Leaders April 2013

Honouring Heritage, Embracing the Future

Our initiatives are helping to build community-based firms

Supported by the BCCJ’s Back to Business Initiative for Tohoku, Megumi Hikichi—a civil servant before the 2011 Tohoku earthquake and tsunami—has built a community-based enterprise in her hometown of Watari, Miyagi Prefecture.

Some 47% of the small castle settlement was devastated in the triple disaster.

WATALIS is a small business that produces bags and other handicrafts using fabric from kimono although, initially, fabric that had been rescued from the tsunami was used. The enterprise is now booming and employs 30 women across four generations.

Through WATALIS, Hikichi has opened up a new job market for the women—many of whom are living in temporary housing complexes—while the unemployment rate in the area is still high.

After attending the BCCJ’s Road to Recovery event in March 2012, Hikichi decided to diversify her product lines by combining kimono fabric with Liberty prints, as testament to the relationship that has been forged between Japan and the UK.

WATALIS products are now available for purchase at the Marui Co., Ltd. department store in the Tokyo district of Ginza, as well as in ecute (JR East Station Retailing Co., Ltd.) shops.

The items are also proving popular at trade shows across Japan.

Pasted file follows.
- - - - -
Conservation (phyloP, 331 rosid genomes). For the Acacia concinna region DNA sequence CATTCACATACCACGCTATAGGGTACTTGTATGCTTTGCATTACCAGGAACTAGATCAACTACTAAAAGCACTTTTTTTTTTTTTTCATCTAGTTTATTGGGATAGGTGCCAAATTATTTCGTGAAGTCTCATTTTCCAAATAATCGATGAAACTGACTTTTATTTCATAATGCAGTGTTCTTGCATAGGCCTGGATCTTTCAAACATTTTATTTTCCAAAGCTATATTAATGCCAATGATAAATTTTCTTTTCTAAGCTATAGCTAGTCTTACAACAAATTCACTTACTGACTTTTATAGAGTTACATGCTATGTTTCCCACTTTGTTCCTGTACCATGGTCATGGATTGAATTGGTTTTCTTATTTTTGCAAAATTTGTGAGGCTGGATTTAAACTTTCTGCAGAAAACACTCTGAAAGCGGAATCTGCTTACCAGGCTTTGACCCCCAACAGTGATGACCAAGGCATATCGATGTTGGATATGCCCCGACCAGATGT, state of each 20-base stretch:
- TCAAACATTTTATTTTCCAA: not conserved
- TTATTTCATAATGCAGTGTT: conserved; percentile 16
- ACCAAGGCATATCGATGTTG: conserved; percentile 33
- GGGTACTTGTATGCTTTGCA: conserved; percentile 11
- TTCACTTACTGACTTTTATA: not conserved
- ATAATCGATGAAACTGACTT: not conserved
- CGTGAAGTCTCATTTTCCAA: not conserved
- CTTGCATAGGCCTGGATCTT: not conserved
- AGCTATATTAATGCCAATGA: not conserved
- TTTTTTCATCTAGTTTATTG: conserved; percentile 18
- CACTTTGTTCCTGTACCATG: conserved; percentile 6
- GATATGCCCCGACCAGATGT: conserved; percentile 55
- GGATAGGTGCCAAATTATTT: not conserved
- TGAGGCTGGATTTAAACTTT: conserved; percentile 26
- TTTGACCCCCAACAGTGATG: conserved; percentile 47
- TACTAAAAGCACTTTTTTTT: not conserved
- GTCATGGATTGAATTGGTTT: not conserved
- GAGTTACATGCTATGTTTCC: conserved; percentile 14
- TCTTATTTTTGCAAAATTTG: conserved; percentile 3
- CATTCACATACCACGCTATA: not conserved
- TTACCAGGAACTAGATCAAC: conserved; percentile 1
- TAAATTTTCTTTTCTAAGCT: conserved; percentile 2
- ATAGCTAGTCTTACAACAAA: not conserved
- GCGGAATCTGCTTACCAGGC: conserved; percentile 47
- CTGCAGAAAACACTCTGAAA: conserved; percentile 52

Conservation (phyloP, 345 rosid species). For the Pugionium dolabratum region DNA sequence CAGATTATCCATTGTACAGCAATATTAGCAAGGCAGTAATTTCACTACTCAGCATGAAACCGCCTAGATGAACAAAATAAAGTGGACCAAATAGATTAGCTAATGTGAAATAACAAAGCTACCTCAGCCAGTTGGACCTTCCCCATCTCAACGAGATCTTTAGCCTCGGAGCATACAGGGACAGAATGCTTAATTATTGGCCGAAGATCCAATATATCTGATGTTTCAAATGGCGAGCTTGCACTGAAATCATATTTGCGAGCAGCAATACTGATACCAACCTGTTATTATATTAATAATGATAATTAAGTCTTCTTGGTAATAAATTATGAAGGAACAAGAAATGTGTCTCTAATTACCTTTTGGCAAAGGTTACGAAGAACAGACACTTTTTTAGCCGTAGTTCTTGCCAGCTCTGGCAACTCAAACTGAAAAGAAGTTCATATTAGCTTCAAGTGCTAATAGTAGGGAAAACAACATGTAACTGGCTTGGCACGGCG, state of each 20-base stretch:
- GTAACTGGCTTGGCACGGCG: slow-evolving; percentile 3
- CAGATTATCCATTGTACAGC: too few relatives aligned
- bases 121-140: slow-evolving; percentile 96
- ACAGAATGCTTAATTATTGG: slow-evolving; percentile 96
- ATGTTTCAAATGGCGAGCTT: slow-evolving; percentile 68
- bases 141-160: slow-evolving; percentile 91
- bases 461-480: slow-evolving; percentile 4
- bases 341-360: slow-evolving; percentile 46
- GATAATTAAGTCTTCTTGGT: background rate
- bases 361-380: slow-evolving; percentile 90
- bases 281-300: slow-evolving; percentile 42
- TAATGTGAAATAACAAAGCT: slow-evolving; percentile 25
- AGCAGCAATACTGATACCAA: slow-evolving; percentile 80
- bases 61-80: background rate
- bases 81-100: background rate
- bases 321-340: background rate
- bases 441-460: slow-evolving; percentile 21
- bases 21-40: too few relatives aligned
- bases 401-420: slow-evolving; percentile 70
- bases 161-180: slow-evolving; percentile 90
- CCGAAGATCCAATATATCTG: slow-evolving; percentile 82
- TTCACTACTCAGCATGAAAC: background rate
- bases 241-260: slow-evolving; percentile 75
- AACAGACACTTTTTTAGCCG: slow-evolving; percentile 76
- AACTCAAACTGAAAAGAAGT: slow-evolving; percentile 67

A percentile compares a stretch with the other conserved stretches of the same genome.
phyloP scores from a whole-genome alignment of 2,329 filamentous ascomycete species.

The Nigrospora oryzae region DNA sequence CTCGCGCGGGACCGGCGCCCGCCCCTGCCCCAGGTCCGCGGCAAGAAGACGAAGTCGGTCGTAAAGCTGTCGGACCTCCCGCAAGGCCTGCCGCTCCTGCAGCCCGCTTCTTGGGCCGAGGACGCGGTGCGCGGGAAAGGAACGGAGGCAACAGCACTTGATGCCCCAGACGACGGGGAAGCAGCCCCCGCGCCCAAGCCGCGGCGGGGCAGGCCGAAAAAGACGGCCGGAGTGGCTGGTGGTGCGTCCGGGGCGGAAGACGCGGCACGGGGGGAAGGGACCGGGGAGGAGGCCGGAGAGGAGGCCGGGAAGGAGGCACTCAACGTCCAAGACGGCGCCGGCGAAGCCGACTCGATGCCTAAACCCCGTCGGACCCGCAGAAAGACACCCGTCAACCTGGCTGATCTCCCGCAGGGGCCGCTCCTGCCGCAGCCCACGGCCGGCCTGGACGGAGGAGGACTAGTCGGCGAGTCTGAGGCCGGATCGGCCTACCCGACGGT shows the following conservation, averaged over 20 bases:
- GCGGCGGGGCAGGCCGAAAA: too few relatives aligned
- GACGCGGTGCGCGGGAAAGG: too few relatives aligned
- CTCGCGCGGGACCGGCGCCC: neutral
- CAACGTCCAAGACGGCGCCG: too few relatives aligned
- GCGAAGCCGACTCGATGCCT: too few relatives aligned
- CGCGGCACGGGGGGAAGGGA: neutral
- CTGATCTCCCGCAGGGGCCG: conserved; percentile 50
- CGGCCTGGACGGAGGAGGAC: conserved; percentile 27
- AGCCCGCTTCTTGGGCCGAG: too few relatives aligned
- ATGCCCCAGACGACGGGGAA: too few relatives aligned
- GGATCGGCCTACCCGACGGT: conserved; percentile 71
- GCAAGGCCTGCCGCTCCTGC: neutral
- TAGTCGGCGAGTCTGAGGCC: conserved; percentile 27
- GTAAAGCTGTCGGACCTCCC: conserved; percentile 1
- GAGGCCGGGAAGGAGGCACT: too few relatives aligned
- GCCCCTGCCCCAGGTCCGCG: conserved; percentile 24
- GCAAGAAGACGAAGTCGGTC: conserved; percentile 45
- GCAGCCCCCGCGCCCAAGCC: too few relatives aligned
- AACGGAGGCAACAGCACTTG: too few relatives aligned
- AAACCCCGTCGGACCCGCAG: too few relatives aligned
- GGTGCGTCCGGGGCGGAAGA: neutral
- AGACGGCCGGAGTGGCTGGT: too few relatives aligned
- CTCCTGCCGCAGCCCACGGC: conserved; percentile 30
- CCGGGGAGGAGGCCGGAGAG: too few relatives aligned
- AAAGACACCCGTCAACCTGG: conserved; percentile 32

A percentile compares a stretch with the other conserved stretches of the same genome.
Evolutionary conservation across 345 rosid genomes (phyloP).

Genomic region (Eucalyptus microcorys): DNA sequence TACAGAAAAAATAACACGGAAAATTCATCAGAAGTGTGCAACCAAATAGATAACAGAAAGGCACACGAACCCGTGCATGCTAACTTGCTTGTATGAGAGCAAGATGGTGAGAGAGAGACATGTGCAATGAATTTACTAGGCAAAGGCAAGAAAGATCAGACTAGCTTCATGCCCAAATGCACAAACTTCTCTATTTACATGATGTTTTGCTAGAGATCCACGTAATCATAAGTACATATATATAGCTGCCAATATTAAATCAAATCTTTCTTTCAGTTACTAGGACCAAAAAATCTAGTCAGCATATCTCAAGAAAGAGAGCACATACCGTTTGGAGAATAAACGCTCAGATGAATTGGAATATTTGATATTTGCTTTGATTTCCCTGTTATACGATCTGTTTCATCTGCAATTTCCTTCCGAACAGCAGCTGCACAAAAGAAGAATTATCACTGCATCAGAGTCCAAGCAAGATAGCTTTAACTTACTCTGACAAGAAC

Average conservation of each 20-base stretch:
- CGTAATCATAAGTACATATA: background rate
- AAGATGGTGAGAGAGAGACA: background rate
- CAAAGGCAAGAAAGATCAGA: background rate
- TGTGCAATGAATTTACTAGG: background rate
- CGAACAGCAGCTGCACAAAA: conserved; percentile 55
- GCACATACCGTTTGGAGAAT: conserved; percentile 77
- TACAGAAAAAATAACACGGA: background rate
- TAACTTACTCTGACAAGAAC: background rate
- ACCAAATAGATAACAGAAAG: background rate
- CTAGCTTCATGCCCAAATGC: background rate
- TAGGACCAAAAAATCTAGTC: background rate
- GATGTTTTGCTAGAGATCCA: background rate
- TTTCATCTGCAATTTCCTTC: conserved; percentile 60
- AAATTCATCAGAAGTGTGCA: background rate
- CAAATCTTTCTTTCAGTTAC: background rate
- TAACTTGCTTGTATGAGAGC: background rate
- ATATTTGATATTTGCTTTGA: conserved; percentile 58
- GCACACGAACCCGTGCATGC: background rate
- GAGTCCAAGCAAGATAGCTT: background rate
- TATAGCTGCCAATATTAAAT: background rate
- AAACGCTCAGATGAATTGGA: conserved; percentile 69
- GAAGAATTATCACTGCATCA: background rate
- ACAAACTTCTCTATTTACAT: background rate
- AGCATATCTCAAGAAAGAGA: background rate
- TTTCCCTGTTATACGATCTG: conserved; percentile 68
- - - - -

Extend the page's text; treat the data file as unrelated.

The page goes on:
From a big-picture perspective, the enterprise is fostering a culture of diversity and inclusion, which can be rare in towns, cities and businesses in Japan.

Younger women are able to bring their babies to work and enjoy flexible working hours. Elderly workers have found a new sense of purpose and can pass on traditional skills and knowledge.

WATALIS employees say that, before the triple disaster, they had always been identified as a wife or mother. Now, for the first time, they are being treated like individual human beings, and are part of a new, sustainable team.

From the chaos of the tsunami, and through WATALIS’ products, the women are deconstructing and reconstructing the fabric of their culture—sharing a part of their identities and history, and telling the stories of their mothers and grandmothers.

In addition, they are honouring their heritage and traditional values while, at the same time, embracing their future. There is a story to each bag—the furthest thing you could imagine from mass-produced Japan.

It has been a real privilege to work with locals such as Hikichi across Tohoku, and provide kick-start funding for projects that are so rich in meaning.

From our work in numerous locations in Miyagi and Fukushima prefectures, it has not been unusual for female survivors to fill vacant leadership roles and begin reconstructing what was lost.

Hikichi, like so many survivors, has been led to assess the value of what remains of her town and question basic human needs: What is a community? What does a business look like? What is truly important in life?

With an exceptionally proactive and open approach, Hikichi has been able to support the rejuvenation of economic and social activity in Watari.

Now, however, Hikichi is looking to expand WATALIS’ sales and distribution channels.

If you have the chance to support this business—through your connections and capacity rather than charity—you will be playing a crucial part in helping the women of Watari re-find their pasts and begin the journey to recovery.

Should you be in a position to help WATALIS establish sales and distribution channels, in Japan or globally, please email info@bccjapan.com.